How does sunlight affect life on Earth?
All life on earth is supported by the sun, which produces an amazing amount of energy. Only a very small percentage of this energy strikes the earth but that is still enough to provide all our needs. A nearly constant 1.36 kilowatts per square meter (the solar constant) of solar radiant power impinges on the earth's outer atmosphere. Approximately 70% of this extraterrestrial radiation makes it through our atmosphere on a clear day. In the southwestern United States, the solar irradiance at ground level regularly exceeds 1,000 w/m2. In some mountain areas, readings over 1,200 w/m2 are often recorded. Average values are lower for most other areas, but maximum instantaneous values as high as 1,500 w/m2 can be received on days when puffy-clouds are present to focus the sunshine. These high levels seldom last more than a few minutes. The atmosphere is a powerful absorber and reduces the solar power reaching the earth at certain wavelengths. The part of the spectrum used by silicon PV modules is from 0.3 to 0.6 mirometers, approximately the same wavelengths to which the human eye is sensitive. These wavelengths encompass the highest energy region of the solar spectrum.
Talking about solar data requires some knowledge of terms because on any given day the solar radiation varies continuously from sunup to sundown and depends on cloud cover, sun position and content and turbidity of the atmosphere. The maximum irradiance is available at solar noon which is defined as the midpoint, in time, between sunrise and sunset. Irradiance is the amount of solar power striking a given area and is a measure of the intensity of the sunshine. PV engineers use units of watts (or kilowatts) per square meter (w/m2) for irradiance. Insolation (now commonly referred as irradation) differs from irradiance because of the inclusion of time. Insolation is the amount of solar energy received on a given area over time measured in kilowatt-hours per square meter (kwh/m2) - this value is equivalent to "peak sun hours". Peak sun hours is defined as the equivalent number of hours per day, with solar irradiance equaling 1,000 w/m2, that gives the same energy received from sunrise to sundown. In other words, six peak sun hours means that the energy received during total daylight hours equals the energy that would have been received had the sun shone for six hours with an irradiance of 1,000 w/m2. Therefore, peak sun hours corresponds directly to average daily insolation given in kwh/m2. Many tables of solar data are often presented as an average daily value of peak sun hours (kwh/m2) for each month. Insolation varies seasonally because of the changing relation of the earth to the sun. This change, both daily and annually, is the reason some systems use tracking arrays to keep the array pointed at the sun. For any location on earth the sun's elevation will change about 47 from winter solstice to summer solstice. Another way to picture the sun's movement is to understand the sun moves from 23.5 north of the equator on the summer solstice to 23.5 south of the equator on the winter solstice. On the equinoxes, March 21 and September 21, the sun circumnavigates the equator. For any location the sun angle, at solar noon, will change 47 from winter to summer.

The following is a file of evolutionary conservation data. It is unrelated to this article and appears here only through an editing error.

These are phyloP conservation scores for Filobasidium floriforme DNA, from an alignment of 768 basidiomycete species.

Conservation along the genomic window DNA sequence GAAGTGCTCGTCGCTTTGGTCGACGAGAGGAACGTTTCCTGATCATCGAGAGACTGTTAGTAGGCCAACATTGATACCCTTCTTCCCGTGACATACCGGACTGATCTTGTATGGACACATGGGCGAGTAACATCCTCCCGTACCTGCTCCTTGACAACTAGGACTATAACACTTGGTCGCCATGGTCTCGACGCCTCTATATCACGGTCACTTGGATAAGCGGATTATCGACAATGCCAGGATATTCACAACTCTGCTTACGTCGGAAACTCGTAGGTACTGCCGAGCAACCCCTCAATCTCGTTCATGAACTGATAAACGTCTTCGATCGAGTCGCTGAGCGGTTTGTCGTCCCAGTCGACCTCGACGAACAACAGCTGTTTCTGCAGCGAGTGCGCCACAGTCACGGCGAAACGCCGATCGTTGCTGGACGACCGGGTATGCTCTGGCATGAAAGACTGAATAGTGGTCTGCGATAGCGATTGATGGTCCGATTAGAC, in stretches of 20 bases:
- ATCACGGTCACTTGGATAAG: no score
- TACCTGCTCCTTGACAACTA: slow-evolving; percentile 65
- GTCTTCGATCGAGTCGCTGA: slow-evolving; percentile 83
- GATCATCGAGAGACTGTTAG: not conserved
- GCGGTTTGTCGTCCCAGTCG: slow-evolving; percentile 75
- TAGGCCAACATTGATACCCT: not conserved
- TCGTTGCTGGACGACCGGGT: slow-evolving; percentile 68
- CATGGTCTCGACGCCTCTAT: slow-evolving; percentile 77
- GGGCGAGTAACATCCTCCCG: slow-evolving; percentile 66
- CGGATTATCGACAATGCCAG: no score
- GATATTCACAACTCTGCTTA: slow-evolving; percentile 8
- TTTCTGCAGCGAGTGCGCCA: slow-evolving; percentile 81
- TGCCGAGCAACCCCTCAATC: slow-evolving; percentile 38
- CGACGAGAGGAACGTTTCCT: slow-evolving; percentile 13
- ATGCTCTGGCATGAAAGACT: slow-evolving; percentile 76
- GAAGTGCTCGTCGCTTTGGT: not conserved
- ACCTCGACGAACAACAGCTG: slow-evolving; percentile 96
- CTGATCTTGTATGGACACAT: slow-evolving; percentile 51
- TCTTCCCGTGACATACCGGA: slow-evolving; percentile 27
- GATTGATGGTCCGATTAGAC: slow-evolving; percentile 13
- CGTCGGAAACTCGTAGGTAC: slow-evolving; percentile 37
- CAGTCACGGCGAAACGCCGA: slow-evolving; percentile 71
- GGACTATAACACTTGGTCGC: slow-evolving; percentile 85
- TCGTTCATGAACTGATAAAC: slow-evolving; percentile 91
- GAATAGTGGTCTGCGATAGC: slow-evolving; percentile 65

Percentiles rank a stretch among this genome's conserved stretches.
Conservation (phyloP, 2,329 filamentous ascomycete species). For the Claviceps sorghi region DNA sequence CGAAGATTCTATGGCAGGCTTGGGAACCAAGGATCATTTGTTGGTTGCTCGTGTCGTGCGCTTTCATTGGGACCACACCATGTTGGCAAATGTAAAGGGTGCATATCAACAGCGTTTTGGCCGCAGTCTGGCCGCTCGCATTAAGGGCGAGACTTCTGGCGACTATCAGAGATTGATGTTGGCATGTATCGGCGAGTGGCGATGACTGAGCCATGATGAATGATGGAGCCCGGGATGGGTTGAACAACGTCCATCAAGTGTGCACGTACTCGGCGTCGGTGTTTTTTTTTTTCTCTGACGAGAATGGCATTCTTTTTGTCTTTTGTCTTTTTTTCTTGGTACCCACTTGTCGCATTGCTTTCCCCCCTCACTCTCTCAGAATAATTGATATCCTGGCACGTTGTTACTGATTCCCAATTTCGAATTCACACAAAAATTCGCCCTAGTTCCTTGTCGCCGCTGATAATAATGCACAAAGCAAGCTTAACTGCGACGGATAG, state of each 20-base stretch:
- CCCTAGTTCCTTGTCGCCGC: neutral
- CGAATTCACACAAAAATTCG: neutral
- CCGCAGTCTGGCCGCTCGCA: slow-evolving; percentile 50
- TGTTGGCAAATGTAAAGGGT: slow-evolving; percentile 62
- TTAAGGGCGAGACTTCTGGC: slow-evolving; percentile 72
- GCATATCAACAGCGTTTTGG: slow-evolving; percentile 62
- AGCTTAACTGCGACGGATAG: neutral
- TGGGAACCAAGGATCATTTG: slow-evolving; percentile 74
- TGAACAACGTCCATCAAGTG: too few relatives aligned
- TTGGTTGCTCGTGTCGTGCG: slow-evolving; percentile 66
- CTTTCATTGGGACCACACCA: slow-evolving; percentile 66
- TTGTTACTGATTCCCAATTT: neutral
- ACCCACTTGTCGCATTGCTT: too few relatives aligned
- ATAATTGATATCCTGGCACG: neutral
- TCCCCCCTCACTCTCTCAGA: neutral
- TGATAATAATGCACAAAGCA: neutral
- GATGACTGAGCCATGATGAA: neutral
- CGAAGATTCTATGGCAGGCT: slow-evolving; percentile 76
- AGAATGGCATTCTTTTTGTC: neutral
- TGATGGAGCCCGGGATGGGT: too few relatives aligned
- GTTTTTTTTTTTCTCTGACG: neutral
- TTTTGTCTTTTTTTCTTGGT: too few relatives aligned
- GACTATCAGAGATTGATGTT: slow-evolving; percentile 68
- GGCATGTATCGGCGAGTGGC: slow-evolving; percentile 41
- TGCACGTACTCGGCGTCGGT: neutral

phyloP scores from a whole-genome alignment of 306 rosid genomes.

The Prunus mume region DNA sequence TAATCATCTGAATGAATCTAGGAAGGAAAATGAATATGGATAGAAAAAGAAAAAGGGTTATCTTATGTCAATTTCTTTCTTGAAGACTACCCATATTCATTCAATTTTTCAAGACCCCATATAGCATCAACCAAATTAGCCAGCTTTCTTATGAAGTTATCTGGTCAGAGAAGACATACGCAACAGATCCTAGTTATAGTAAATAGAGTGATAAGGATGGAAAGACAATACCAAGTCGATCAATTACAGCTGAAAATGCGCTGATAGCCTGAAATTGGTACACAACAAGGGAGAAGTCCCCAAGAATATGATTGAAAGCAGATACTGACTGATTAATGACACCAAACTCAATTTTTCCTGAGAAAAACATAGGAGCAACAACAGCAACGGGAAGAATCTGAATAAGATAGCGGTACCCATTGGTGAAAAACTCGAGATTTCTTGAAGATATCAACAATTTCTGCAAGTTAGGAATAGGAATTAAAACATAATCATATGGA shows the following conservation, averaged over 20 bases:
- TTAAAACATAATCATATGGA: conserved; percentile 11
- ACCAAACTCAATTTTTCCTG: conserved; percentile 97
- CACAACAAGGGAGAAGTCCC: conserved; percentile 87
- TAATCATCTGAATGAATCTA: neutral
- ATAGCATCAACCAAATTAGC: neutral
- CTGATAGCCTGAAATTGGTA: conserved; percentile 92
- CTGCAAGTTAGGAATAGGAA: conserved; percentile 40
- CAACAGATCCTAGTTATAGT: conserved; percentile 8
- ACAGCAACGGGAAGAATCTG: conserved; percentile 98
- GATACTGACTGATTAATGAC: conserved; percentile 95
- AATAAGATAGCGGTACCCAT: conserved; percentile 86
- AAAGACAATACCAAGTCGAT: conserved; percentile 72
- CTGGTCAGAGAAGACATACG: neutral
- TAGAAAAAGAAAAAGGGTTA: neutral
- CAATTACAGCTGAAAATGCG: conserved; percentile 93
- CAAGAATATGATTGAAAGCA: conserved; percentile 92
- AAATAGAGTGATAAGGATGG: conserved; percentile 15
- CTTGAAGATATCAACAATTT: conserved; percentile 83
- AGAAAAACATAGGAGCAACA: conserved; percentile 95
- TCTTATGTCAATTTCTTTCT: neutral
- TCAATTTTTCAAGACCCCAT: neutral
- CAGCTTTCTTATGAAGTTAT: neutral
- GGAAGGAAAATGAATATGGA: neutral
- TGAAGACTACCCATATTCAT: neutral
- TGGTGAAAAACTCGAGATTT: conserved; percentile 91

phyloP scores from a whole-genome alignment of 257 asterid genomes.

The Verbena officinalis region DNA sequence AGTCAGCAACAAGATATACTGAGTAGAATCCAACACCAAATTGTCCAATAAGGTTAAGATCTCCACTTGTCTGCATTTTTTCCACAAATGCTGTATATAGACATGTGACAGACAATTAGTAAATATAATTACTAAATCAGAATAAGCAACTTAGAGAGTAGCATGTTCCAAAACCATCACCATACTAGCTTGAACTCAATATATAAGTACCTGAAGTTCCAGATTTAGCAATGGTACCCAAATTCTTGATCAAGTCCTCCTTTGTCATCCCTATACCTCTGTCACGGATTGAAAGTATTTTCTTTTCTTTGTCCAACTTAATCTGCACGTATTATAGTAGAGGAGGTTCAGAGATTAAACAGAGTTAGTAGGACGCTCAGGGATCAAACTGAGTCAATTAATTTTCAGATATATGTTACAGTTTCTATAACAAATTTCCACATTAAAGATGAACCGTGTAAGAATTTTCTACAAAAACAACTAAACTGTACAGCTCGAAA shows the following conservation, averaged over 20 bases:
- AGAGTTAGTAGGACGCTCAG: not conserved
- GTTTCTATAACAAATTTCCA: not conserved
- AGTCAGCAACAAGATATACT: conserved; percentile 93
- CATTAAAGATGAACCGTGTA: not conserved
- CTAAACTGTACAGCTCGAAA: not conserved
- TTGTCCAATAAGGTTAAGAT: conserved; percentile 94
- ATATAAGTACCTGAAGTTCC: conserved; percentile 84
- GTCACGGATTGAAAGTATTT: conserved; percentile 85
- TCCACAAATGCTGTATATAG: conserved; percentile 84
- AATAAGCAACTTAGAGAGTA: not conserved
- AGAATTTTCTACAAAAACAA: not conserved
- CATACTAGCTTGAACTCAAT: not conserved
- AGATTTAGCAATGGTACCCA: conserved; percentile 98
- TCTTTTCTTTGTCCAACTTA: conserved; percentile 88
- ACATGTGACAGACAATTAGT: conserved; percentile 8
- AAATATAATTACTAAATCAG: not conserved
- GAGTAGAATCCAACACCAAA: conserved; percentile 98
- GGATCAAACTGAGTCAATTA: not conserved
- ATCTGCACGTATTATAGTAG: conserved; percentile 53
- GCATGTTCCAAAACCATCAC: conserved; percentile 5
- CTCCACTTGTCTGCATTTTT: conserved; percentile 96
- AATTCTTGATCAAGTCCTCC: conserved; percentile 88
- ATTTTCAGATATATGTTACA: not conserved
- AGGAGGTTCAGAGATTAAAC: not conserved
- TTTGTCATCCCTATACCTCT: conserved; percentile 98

The power output of a PV array is maximized by keeping the array pointed at the sun. Single-axis tracking of the array will increase the energy production in some locations by up to 50 percent for some months and by as much as 35 percent over the course of a year. The most benefit comes in the early morning and late afternoon when the tracking array will be pointing more nearly at the sun than a fixed array. Generally, tracking is more beneficial at sites between 30 latitude North and 30 latitude South. For higher latitudes the benefit is less because the sun drops low on the horizon during winter months.
For tracking (structures that follow the sun across the sky by various mechanisms, thereby increasing the energy captured from the sun) or fixed arrays, the annual energy production is maximum when the array is tilted at the latitude angle; i.e., at 40N latitude, the array should be tilted 40 up from horizontal. If a wintertime load is the most critical, the array tilt angle should be set at the latitude angle plus 15 degrees. To maximize summertime production, fix the array tilt angle at latitude minus 15 degrees.
Using inaccurate solar data will cause design errors, so you should try to find accurate, long-term solar data for your system location. These data are becoming more available, even for tilted and tracking surfaces. Check local sources such as solar system installers, universities, airports, or government agencies to see if they are collecting such data or know where you might obtain these values. If measured values on a tilted surface are not available, you may use the modeled data here. Data for fixed and single-axis tracking surfaces at three tilt angles (latitude and latitude 15) are provided. Two-axis tracking data are given also, as well as a set of world maps that show seasonal values of total insolation at the three tilt angles. All data are in units of kilowatt-hours per square meter. This is equivalent to peak sun hoursthe number of hours per day when the sun's intensity is one kilowatt per square meter.